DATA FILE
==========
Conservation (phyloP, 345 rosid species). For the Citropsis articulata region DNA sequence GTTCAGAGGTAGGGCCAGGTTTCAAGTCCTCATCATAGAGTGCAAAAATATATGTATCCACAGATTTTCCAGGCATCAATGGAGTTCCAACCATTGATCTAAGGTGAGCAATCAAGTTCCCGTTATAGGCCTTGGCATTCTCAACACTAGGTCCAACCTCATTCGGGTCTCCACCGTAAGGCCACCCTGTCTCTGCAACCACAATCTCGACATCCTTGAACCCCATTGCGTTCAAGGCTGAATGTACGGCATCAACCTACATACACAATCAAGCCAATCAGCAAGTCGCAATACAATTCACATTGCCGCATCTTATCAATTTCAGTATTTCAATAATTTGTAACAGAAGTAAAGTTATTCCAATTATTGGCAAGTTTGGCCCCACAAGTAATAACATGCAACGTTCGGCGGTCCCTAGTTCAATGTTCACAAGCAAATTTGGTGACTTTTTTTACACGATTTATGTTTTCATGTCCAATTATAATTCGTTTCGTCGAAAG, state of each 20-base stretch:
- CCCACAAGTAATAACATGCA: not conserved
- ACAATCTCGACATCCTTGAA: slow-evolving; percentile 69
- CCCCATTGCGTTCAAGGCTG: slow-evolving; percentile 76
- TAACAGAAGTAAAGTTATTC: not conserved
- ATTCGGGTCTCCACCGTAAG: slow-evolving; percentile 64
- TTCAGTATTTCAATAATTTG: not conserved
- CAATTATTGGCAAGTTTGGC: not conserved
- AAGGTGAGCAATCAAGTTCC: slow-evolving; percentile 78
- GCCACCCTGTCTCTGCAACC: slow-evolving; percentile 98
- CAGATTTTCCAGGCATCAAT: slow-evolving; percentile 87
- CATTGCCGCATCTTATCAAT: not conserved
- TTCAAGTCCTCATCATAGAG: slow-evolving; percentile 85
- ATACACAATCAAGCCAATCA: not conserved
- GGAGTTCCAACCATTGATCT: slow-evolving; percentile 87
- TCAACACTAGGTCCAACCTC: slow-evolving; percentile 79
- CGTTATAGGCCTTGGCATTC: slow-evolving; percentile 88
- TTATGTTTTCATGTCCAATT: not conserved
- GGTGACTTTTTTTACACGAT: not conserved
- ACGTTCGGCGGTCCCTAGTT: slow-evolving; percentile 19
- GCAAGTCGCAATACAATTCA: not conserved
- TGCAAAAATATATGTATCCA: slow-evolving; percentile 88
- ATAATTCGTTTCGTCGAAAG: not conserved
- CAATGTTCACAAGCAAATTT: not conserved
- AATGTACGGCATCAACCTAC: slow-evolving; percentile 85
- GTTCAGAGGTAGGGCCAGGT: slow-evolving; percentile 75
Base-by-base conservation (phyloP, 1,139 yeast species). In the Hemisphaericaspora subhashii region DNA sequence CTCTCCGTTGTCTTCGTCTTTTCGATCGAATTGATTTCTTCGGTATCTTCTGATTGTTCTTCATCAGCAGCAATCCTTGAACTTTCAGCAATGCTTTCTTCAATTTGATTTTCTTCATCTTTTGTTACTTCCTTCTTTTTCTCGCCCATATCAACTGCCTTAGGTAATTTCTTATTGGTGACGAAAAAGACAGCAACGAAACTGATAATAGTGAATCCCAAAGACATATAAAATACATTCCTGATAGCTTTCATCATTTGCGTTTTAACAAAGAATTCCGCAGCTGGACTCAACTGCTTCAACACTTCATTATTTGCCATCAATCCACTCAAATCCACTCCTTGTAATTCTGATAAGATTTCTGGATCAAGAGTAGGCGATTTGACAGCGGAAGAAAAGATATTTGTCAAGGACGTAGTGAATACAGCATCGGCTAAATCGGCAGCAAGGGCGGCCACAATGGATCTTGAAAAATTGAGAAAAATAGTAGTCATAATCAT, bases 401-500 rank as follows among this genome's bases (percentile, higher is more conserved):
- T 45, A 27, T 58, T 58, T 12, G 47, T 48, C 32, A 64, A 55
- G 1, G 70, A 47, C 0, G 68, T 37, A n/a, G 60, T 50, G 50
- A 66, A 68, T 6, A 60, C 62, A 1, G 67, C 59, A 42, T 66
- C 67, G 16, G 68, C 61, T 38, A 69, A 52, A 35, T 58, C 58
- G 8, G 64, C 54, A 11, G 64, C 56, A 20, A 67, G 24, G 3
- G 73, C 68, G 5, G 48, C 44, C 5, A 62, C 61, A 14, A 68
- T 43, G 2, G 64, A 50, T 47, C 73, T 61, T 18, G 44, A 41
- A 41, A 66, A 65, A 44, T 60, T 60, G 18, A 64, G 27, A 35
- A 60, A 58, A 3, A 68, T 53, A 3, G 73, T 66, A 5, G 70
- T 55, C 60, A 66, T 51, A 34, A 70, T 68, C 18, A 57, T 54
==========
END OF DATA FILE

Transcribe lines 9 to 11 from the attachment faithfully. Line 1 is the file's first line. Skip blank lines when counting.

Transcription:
- AAGGTGAGCAATCAAGTTCC: slow-evolving; percentile 78
- GCCACCCTGTCTCTGCAACC: slow-evolving; percentile 98
- CAGATTTTCCAGGCATCAAT: slow-evolving; percentile 87